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Seeking A's In a Few More Zzzz's

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By Maria Glod
Washington Post Staff Writer
Thursday, January 26, 2006

Carly O'Loughlin's alarm buzzed at 5:25 a.m. last Thursday, marking the start of the 14-year-old's finely orchestrated morning routine. She slipped into jeans, a pink sweatshirt and a sparkly heart-shaped necklace and swept her hair into a ponytail.

Downstairs at her family's Fairfax Station house, Carly plopped some batter -- made on Sunday night to keep weekday preparation to a minimum -- into a waffle maker. Her mother, Luanne, reached into the refrigerator and offered a drink.

"Give me a Frappuccino," Carly said. "Mocha."

A few minutes later, carrying her Starbucks coffee and a paper plate with the half-eaten waffle, Carly hopped into her father's car, and the pair drove down the still-dark streets to a bus stop a few blocks away. At 6:20, the bus pulled up, and Carly was on her way to Robinson Secondary School.

Carly, an eighth-grader who complains she's frequently groggy during early-morning classes, said she would prefer it if school "started at 8:30 and ended at 3."

"I wake up because of all the people" in class, she said. "But I'm still tired."

Carly and her parents are among a growing number of Fairfax County residents who want the School Board to push back middle and high school start times. At most county high schools, including Robinson, the first bell rings at 7:20 a.m., and some students board buses an hour before that. Teenagers, these residents say, just aren't made to start their days so early. They say the schedule results in cranky students who aren't always ready to learn, as well as stressed-out families.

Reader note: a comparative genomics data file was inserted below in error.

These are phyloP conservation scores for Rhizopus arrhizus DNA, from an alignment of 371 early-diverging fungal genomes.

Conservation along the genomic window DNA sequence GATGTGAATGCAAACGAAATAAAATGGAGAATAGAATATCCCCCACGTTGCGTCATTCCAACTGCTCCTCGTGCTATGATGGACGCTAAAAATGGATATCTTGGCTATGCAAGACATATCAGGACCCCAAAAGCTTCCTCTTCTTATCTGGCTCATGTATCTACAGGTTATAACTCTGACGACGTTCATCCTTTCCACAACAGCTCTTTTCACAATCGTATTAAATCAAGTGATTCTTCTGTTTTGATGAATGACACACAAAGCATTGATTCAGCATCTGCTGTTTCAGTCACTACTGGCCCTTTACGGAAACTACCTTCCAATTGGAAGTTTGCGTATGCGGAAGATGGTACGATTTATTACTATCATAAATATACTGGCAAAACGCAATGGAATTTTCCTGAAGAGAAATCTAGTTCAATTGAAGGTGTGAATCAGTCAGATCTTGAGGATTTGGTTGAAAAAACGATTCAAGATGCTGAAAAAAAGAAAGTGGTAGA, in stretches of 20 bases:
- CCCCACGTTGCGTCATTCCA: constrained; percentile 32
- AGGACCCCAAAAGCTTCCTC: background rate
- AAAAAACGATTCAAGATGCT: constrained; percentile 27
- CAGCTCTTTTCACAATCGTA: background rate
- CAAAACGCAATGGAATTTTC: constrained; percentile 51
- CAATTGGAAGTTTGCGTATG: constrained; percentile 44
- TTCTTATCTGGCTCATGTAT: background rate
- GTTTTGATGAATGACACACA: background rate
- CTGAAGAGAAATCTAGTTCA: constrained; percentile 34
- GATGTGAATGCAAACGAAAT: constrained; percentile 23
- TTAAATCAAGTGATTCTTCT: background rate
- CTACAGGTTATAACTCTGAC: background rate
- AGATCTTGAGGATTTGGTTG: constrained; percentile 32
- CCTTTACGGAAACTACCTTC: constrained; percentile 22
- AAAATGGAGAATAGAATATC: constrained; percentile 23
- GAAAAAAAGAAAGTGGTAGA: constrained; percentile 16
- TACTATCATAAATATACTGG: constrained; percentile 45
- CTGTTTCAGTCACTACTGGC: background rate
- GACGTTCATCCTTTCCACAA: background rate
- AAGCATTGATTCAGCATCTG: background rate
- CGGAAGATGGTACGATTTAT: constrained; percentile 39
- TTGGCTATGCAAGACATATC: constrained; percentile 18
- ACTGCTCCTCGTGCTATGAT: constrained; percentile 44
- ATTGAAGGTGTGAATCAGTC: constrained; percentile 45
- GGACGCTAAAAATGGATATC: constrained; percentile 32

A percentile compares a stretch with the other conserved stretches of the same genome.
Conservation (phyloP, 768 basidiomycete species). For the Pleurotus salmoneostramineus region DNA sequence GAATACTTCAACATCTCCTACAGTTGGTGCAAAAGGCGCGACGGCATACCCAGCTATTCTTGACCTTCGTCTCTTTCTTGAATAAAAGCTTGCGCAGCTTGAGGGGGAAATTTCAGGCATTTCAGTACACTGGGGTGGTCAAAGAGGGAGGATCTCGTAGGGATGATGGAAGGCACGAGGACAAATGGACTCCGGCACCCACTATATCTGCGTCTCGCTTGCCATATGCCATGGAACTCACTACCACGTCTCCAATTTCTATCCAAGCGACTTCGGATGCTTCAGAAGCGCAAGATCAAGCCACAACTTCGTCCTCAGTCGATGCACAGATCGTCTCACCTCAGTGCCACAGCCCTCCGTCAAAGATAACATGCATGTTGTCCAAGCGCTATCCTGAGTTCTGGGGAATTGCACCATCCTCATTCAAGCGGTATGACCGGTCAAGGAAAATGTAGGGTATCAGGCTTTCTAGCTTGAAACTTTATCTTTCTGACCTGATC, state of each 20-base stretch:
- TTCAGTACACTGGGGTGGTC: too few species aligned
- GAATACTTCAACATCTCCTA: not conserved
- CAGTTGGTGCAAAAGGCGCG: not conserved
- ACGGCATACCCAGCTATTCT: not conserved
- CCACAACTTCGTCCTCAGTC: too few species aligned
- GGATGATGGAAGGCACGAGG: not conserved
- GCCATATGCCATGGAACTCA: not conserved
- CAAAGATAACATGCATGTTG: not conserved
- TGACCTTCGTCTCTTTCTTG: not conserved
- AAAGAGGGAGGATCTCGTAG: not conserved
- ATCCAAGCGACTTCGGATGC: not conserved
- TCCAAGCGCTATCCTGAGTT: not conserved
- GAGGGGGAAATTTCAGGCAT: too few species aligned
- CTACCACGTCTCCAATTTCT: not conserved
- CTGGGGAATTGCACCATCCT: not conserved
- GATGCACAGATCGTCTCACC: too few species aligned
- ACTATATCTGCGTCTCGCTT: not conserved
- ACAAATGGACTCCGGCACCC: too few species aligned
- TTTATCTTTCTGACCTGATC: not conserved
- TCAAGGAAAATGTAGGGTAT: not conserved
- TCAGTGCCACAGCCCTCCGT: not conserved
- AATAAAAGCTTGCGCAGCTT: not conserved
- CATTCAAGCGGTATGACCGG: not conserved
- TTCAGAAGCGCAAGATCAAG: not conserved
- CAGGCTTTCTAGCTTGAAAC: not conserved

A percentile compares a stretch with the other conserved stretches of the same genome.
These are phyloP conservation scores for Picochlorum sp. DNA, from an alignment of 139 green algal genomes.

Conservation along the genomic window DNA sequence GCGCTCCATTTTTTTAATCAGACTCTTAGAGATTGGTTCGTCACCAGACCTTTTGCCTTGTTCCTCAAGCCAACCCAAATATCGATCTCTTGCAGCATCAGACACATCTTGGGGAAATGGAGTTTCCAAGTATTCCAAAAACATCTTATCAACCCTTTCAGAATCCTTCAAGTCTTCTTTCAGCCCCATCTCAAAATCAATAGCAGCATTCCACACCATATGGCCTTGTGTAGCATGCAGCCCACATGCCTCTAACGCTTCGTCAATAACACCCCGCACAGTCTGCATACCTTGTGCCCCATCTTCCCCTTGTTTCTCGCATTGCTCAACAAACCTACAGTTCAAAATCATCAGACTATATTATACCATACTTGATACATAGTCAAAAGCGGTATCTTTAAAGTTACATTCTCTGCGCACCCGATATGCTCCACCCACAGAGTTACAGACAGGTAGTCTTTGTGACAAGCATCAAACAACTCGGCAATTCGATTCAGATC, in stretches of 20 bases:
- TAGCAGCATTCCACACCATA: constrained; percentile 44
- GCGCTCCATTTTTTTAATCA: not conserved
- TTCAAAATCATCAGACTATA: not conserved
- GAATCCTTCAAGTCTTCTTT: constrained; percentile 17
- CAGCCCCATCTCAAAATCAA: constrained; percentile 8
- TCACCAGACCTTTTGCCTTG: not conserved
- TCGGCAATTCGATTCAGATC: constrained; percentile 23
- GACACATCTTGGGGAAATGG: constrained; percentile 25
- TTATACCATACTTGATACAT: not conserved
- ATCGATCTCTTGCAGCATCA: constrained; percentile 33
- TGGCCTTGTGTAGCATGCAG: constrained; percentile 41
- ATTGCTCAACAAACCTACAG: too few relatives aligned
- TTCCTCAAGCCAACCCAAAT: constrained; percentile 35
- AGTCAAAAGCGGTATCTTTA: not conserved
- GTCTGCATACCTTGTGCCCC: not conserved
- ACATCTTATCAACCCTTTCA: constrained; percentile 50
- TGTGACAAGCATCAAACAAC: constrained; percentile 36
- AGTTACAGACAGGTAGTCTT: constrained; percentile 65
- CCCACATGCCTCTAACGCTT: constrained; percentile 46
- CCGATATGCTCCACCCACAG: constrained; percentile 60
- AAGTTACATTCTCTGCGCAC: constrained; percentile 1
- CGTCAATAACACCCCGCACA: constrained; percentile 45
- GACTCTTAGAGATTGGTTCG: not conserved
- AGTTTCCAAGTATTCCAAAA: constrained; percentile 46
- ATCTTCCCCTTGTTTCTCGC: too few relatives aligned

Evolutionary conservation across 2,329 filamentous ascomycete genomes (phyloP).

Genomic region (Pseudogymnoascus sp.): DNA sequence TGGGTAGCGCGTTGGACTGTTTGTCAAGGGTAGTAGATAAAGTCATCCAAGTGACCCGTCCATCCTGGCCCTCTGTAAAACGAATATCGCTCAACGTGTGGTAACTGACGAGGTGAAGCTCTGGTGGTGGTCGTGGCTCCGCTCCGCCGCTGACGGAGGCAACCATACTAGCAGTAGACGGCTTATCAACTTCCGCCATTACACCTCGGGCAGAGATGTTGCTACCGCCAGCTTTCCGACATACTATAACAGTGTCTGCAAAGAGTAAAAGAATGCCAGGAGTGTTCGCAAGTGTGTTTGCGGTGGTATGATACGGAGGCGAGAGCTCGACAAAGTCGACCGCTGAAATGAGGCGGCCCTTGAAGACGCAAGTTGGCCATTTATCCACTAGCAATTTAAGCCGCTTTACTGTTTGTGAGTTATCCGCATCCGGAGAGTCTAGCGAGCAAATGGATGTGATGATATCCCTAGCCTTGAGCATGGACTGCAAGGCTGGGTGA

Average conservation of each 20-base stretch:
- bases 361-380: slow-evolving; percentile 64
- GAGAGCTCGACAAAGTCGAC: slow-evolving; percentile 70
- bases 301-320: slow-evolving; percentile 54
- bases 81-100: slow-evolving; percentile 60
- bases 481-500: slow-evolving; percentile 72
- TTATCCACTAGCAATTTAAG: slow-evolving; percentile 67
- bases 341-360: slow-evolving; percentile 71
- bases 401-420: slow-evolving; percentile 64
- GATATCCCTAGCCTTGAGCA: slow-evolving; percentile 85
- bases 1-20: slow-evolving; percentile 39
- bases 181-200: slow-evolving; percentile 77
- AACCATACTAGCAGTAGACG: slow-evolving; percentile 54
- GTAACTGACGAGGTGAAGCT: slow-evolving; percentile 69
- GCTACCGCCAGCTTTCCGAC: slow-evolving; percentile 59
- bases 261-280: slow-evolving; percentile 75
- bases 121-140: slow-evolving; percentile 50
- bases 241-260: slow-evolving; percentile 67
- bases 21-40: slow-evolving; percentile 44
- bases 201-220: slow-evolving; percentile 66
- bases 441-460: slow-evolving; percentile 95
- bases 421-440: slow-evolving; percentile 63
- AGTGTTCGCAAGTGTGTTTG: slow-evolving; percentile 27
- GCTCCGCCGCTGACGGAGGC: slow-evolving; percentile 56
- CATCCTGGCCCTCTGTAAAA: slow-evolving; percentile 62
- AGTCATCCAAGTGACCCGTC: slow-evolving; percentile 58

"People talk about their children's health, how they are sick all the time, tired all the time. How family life is deteriorating," said Sandy Evans, a Fairfax parent and co-founder of the group SLEEP (Start Later for Excellence in Education Proposal). "This is terrible for high school kids."

In recent years, several school districts around the country have decided to ring the opening bell a little later, after some studies showed that more shut-eye benefits children. A 2001 study of Minneapolis students showed that after the district moved its start time from 7:15 to 8:40 a.m., students got slightly better grades, were less likely to miss classes and experienced less depression.

Wilton, Conn., pushed back high school start times in 2003, and Denver schools have developed flexible schedules that allow students to start later. In 2000, the Arlington School Board voted to open high school 45 minutes later -- changing the start time from 7:30 to 8:15 a.m. In Maryland, Anne Arundel officials are considering a proposal to move back the current 7:17 a.m. high school start.

Physicians agree that children and teenagers need more sleep than adults -- 9 1/2 hours or more a night is recommended for a typical teenager. But research also has shown that adolescents have different sleep patterns from adults, making them bleary-eyed in the morning and more alert in the evening.

"I don't know how anyone is supposed to function at their best starting at 7:30, especially adolescents. Their internal clocks really are shifted by about two hours," said Jodi Mindell, associate director of the Sleep Center at Children's Hospital of Philadelphia and co-author of "Take Charge of Your Child's Sleep." "If we could get high schools to start after 8 or even 8:30, it would line up a little more with their biology."


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